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Where the Stars Still Shine Paperback – June 2, 2015
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From School Library Journal
Gr 10 Up–Readers who appreciated the gritty realism tempered with romance in Doller's Something Like Normal (Bloomsbury, 2012) will welcome this book about a 17-year-old struggling to move beyond a traumatic past and find redemption. Callie was kidnapped at age five by her mother, Veronica, and both have been on the run ever since. Rootless and bouncing from place to place, the teen has become accustomed to loneliness. But when Veronica is finally arrested for her daughter's kidnapping, Callie's reunion with her father, Greg, is bittersweet. Left to her own devices all those years, she bristles at his attempts to establish a stable home environment and draw her into his close-knit family. He is part of a large Greek-American community in which everyone seems to know everyone and she is overwhelmed by it. Callie's competing loyalties to both parents prove trying as she grapples with creating friendships and fulfilling family expectations. Terrifying flashbacks also reveal that Callie was sexually abused as a child. She seeks solace in the arms of Alex, a local boy with a “ladies' man” reputation. Soon, their relationship develops from something steamy into enduring tenderness. Adding depth is the novel's stark contrast between Callie's itinerant, heartbreaking former life and her new one, suffused with warmth and Greek traditions. Doller gracefully handles complex issues including mental illness, parental neglect, and trauma in a respectful manner that will ring true to readers. A highly suitable choice for teens who enjoyed Erica Lorraine Scheidt's Uses for Boys (St. Martin's, 2013).–Lalitha Nataraj, Escondido Public Library, CAα(c) Copyright 2013. Library Journals LLC, a wholly owned subsidiary of Media Source, Inc. No redistribution permitted. --This text refers to the Hardcover edition.
Callie has spent the past 10 years living like a fugitive, ever since her mother abducted her from her father when they divorced. During those years, their life was transient and came with a terrible price for Callie, who was molested by one of her mother’s lovers. But now her mother is awaiting trial for kidnapping and medical help for the personality disorder that caused her to bolt in the first place. Callie is reunited with her father and his large Greek family, and while they all want to welcome her back and help her adjust to normal life, Callie has no idea what constitutes normal—or if she even deserves it. A passionate (and explicit) affair helps Callie realize that she is worthy of love and capable of setting down roots. Callie is a remarkably well-adjusted young woman, considering all she has experienced. Her divided loyalty between her damaged mother and the promise of a new life with her father is realistically portrayed, beautifully written, and never feels contrived. Grades 9-12. --Kara Dean --This text refers to the Hardcover edition.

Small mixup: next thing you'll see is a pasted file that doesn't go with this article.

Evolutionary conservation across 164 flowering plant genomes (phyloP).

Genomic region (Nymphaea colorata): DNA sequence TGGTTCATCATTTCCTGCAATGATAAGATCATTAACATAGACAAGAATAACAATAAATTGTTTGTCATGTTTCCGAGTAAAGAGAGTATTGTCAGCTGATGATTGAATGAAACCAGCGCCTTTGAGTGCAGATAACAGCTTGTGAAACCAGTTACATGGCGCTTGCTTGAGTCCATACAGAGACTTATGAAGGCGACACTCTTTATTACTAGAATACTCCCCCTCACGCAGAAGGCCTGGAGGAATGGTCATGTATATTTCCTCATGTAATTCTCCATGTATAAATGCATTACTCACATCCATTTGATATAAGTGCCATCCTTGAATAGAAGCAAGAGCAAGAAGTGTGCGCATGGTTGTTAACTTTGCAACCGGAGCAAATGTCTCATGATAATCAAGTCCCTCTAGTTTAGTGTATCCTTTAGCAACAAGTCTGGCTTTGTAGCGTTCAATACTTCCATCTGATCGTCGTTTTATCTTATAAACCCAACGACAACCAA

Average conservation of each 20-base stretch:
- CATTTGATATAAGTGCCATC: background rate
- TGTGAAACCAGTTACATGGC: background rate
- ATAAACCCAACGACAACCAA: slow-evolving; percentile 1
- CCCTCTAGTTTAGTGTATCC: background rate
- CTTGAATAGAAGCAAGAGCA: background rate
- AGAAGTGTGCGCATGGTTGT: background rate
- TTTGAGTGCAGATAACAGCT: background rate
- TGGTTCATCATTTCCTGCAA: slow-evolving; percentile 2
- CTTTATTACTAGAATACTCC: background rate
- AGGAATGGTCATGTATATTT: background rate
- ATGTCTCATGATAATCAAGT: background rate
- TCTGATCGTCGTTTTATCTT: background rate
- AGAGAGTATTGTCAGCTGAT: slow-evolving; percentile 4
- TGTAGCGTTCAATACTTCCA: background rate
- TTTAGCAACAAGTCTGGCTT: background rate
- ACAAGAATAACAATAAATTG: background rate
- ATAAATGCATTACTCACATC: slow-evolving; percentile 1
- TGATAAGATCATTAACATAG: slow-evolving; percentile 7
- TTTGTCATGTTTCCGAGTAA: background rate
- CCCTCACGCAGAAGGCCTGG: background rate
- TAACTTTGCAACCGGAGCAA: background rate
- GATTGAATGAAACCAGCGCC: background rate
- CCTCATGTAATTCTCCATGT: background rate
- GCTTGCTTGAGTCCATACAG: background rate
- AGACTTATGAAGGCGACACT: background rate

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Seventeen year old Callie is back with her father after twelve years after she was stolen by her mentally ill mother. Scarred from the years of homelessness, physical and sexual abuse, she has difficulty relating to the family she has little memory of. Callie lies, breaks rules, and isn't very nice to her new friends and family. She finds a soulmate in a Alex, twenty-two year old sponge diver with a troubling reputation and they begin a secret romance. When her mother is released from jail on bond, Callie will have to decide whether to stay and build a life, or go back on the run.
Narrator Callie is, for the most part, unlikable and unsympathetic. I understood on an intellectual level, why she had such difficulty with people, but she behaved hurtful to people who just wanted to embrace her. Of course, the fact her father, Greg, never put her into therapy the minute he picked her up from the police station, the family didn't get counseling, and he received no direction on what to do when your daughter returns after being kidnapped didn't help. He also never had her checked out by a doctor. Was she up on her immunizations? Who knows? Although I liked Greg, he continually made bone-headed decisions. Your kidnapped daughter refuses to go to school, sure, that's ok. No problem. Too bad he doesn't ask any more questions or he'd have discovered she only had a kindergarten education. Callie was bright and well-read from frequenting libraries, but still. She wasn't homeschooled, she had no schooling.
WHERE THE STARS STILL SHINE is best describing Callie's flashbacks and nightmares (in italic) which were both compelling and realistic. Trish Doller either did some great research or has personal experience with PTSD. Her research into sponges and the American-Greek culture were also quite good. I wish she had done more work on integration after kidnapping, as that was the heart of the story. Her writing was just okay, nothing memorable and almost no tension. At times the story slowed when Doller went into voluminous description of Greek food or sponges.
THEMES: kidnapping, reunification, family, Greek culture, romance
I'd neither recommend not dissuade readers from WHERE THE STARS STILL SHINE, though I would say borrow, don't buy.